Tennessee Republicans Push Fake News Bill Targeting Post, CNN

(CN) – A resolution condemning the Washington Post and CNN as fake news for allegedly saying support for President Donald Trump is cult-like passed a Tennessee General Assembly subcommittee on Tuesday.

When introducing his resolution, Representative James “Micah” Van Huss, a Republican representing a section of rural Appalachia in eastern Tennessee, said the measure would recognize the two news organizations as “part of the media wing of the Democrat Party.” While speaking, Van Huss wore a miniature AR-15-style rifle pinned to his lapel.

The Tennessee Capitol Building in Nashville. (Photo via Kaldari/Wikipedia)

“In 2016, over 60% of Tennesseans voted for President Trump,” Van Huss said. “My constituents are tired of these elitists in the media denigrating them and they’re tired of fake news and they’re tired of Republicans that don’t fight.”

The nonbinding resolution, considered by the House Constitutional Protections and Sentencing Subcommittee, passed onto the full House Judiciary Committee with the support of four lawmakers. One voted against the resolution and two abstained.

The issue started Oct. 3, 2019, when an editor for the Washington Post allegedly said that “President Donald J. Trump has cast a spell on the Republican Party,” according to the bill.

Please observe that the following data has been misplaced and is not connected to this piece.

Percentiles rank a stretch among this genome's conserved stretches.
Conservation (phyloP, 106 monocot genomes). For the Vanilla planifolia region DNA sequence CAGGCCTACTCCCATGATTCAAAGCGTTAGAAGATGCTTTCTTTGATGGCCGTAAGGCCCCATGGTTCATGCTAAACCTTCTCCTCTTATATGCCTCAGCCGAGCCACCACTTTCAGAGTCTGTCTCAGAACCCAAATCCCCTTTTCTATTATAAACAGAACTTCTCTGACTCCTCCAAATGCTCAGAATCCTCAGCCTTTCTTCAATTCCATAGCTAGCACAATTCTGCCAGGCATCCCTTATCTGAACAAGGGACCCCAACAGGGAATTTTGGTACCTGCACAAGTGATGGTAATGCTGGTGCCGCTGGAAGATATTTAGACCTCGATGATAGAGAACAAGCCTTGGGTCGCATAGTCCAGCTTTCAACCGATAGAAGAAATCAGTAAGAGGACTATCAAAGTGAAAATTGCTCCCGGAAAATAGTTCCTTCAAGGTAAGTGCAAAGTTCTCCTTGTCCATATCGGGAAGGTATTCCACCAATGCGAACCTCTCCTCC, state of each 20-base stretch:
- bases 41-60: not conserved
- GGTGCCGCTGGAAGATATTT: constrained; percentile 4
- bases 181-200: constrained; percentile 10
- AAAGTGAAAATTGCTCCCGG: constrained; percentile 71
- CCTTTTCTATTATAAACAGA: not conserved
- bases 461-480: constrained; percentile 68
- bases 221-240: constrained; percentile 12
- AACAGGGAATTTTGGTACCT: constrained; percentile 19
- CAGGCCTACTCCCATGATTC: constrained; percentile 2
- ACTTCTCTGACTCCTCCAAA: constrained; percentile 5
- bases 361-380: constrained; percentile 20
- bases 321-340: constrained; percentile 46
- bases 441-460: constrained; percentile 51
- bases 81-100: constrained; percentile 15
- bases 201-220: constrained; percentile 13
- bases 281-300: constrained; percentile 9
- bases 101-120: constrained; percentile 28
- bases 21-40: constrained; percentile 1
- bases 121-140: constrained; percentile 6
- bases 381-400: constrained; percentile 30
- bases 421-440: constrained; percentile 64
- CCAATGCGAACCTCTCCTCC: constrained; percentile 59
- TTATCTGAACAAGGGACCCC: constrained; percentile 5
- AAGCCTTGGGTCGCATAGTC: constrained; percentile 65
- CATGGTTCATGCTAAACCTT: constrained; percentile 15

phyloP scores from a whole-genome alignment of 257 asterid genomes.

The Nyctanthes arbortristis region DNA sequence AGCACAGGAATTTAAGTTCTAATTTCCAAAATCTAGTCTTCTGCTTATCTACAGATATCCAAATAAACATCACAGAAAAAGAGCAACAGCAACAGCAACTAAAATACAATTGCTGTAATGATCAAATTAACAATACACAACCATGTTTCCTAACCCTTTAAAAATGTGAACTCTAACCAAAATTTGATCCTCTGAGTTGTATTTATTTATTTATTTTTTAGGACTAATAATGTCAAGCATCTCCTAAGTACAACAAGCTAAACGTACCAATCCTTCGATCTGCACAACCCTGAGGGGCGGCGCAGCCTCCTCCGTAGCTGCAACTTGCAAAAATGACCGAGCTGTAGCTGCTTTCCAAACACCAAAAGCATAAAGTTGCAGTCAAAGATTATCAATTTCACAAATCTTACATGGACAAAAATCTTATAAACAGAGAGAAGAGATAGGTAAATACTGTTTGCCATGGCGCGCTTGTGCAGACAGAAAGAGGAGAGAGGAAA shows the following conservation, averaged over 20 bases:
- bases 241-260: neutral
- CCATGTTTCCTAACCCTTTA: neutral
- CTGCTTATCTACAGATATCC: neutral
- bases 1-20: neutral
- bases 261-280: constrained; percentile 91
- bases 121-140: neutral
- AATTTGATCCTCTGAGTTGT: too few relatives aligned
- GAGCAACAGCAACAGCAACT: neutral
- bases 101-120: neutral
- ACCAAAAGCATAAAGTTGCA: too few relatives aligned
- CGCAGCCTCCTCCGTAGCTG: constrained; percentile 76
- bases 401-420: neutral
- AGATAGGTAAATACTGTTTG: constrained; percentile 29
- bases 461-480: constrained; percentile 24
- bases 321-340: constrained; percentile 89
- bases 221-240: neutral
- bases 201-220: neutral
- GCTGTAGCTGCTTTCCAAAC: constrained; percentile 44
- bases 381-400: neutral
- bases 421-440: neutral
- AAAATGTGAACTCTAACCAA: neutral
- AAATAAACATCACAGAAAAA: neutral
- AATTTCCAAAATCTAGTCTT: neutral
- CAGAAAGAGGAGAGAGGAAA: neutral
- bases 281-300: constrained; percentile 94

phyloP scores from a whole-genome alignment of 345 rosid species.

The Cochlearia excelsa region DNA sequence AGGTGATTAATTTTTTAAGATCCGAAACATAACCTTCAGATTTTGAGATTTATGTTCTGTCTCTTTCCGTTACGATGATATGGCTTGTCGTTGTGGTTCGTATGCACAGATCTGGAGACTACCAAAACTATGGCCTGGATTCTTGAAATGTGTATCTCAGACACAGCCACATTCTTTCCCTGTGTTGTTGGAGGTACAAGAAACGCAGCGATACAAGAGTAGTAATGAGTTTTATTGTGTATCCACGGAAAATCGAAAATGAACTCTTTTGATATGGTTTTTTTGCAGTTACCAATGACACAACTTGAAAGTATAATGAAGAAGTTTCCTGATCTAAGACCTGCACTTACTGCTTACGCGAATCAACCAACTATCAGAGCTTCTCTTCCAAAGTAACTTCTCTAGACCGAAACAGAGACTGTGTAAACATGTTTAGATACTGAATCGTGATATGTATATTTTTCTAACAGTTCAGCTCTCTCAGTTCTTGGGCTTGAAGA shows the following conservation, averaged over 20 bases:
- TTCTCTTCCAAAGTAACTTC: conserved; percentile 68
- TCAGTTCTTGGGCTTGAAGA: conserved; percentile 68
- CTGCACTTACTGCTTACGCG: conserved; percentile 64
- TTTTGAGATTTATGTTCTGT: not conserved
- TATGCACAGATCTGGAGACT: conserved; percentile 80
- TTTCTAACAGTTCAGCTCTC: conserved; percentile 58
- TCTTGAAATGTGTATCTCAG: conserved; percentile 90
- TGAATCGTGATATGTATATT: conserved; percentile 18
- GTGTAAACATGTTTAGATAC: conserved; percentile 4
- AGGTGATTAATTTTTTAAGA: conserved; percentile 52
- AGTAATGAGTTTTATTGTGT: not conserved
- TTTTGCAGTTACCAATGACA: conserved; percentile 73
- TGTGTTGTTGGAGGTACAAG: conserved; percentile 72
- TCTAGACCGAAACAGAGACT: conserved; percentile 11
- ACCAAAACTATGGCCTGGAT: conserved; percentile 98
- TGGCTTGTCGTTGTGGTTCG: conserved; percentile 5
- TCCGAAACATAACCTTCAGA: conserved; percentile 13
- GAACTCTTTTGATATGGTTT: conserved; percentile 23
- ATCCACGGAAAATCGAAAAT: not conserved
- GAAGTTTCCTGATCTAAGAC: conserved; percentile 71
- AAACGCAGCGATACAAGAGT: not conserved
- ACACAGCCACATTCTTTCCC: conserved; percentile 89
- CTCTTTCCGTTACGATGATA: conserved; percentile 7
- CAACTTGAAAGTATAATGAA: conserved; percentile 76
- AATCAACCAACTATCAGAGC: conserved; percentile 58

While the bill did not name the article in question, Washington Post senior editor Marc Fisher reviewed the book “The Cult of Trump” by Steven Hassan and the piece was published Oct. 3.

Hassan, a cult deprogrammer, was a former member of Korean religious leader Sun Myung Moon’s Unification Church, which has been criticized as a dangerous cult.

According to the bill, an unnamed CNN host also suggested on Nov. 24, 2019, that “Trump supporters belong to a cult and that our president is using mind control.”

Representative Martin Daniel, a Republican representing an area around Knoxville, said it wasn’t the Legislature’s purview to praise or condemn any specific media outlet.

“I think it’s a good conversation to have anytime, over a beverage, but I think I’m going to respectfully abstain from voting on this,” he said during the subcommittee meeting.

Meanwhile, Bo Mitchell, a Democrat lawmaker from Nashville, said the First Amendment gives lawmakers the right to pray before meetings and critique news companies. But he was “shocked” a veteran like Van Huss, who has represented House District 6 since 2013, would use his office to push the fake news resolution.

“It’s not our role in our position to use time and money in our positions to push our political agenda onto people,” Mitchell said. “I think that was tried in the Soviet Union.”

Representative Bruce Griffey, a Republican representing rural Paris, said while he thinks Tennessee is home to some good journalists, it is apparent after a brief viewing of networks such as MSNBC or CNN what their view is of people who support Trump.

“I think this is important for us to send a signal,” he said.

A spokesperson for the Washington Post said the paper did not have “anything to share” in response to the resolution.

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